I used to believe that if I wrote what I wanted to write, I’d be arrested, my parents would disinherit me, my husband would leave me, and I’d end up living on the streets. Thoughts about self-exposure can be irrational—and scary. It’s hard enough to do the work of mining memories and turning the chaos of life into literature. If I ruminated over possible responses to my work before it was written, I’d never get anything done. The Muse shrivels under a microscope.
An award-winning author once said that the best way to get through writing a memoir is to be in denial that anyone will ever read what you’re writing. I get this. In the writing classes I teach, lesson one is about getting out of your own way so that what wants to come through you is free to do so. I tell my students no one will read their work (for now). I encourage them to give themselves permission to say anything—without judgment—and to release their shame.
Veteran writers know that what they write is larger than they are. People aren’t interested in the writer, per se. They long to see themselves reflected in the pages of the books they read. They are looking for clues to help them navigate their own lives.
By the time my students are well into book projects, denying that anyone will read what they’ve written stands at cross-purposes with their goals. If they’re doing things right, they’re already cultivating a readership across multiple platforms, through blog posts, social media, readings, conferences, and more. They want people to read their book.
This is an auspicious moment in which, if you’re open to it, a shift occurs.
You realize that denial, as a coping mechanism, may compromise your creativity and self-expression and rob you of opportunities for healing and growth. Beneath this directive to be in denial that anyone will read your writing lurks the disempowering notion that it’s not OK to speak your truth.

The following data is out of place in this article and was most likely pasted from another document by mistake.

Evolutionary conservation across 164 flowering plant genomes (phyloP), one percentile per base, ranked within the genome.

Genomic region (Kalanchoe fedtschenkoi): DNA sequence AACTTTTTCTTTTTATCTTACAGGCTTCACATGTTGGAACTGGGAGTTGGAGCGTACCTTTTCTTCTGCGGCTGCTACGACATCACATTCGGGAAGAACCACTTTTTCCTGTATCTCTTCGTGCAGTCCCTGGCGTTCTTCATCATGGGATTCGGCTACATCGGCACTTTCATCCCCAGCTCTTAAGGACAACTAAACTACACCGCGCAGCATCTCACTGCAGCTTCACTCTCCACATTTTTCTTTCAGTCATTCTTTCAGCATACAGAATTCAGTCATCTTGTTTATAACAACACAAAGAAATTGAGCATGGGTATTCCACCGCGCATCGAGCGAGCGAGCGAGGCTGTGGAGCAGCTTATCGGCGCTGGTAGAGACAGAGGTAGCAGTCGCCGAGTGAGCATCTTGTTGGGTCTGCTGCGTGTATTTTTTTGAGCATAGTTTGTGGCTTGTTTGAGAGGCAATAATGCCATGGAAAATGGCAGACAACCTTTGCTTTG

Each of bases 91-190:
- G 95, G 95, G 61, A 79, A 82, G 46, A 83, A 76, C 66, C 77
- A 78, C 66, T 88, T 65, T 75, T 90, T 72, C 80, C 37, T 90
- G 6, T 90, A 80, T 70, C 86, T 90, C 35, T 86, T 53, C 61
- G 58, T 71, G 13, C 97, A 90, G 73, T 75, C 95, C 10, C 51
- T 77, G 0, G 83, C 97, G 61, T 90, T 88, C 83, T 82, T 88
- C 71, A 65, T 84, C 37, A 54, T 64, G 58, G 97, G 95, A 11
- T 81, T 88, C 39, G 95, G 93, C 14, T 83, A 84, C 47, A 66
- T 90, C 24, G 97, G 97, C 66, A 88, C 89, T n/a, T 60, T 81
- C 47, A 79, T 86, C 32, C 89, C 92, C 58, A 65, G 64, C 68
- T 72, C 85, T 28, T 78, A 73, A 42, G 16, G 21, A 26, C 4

I slip into the numb illusion of safety that denial offers when I think—consciously or not—that by writing I’m doing something wrong or when I worry that others might disapprove of me or what I’m saying. In the past, I’ve taken these thoughts very seriously.
It was a relief when I learned that just because I have a thought doesn’t mean it’s true. I am not my thoughts; I have thoughts, but I am no longer constantly fused with them. Resisting the natural inclination to identify with my thoughts means that when I become aware of them—I suck as a writer; I’m not good enough; no one will ever give a shit what I have to say—I recognize that they are just thoughts.
I can choose to believe them and invest time and energy into them, which will enlarge them—or not. Limiting, hurtful thoughts are expressions of fear. And not just any fear but destructive fear.
There’s productive fear, and then there’s destructive fear. Productive fear is a response to a real threat in our environment. It is present-moment-focused and keeps us safe. Destructive fear happens in our heads. It stems from our imagination, from scary or unpleasant stories we tell ourselves about something that happened in the past or that might (but probably won’t) happen in the future.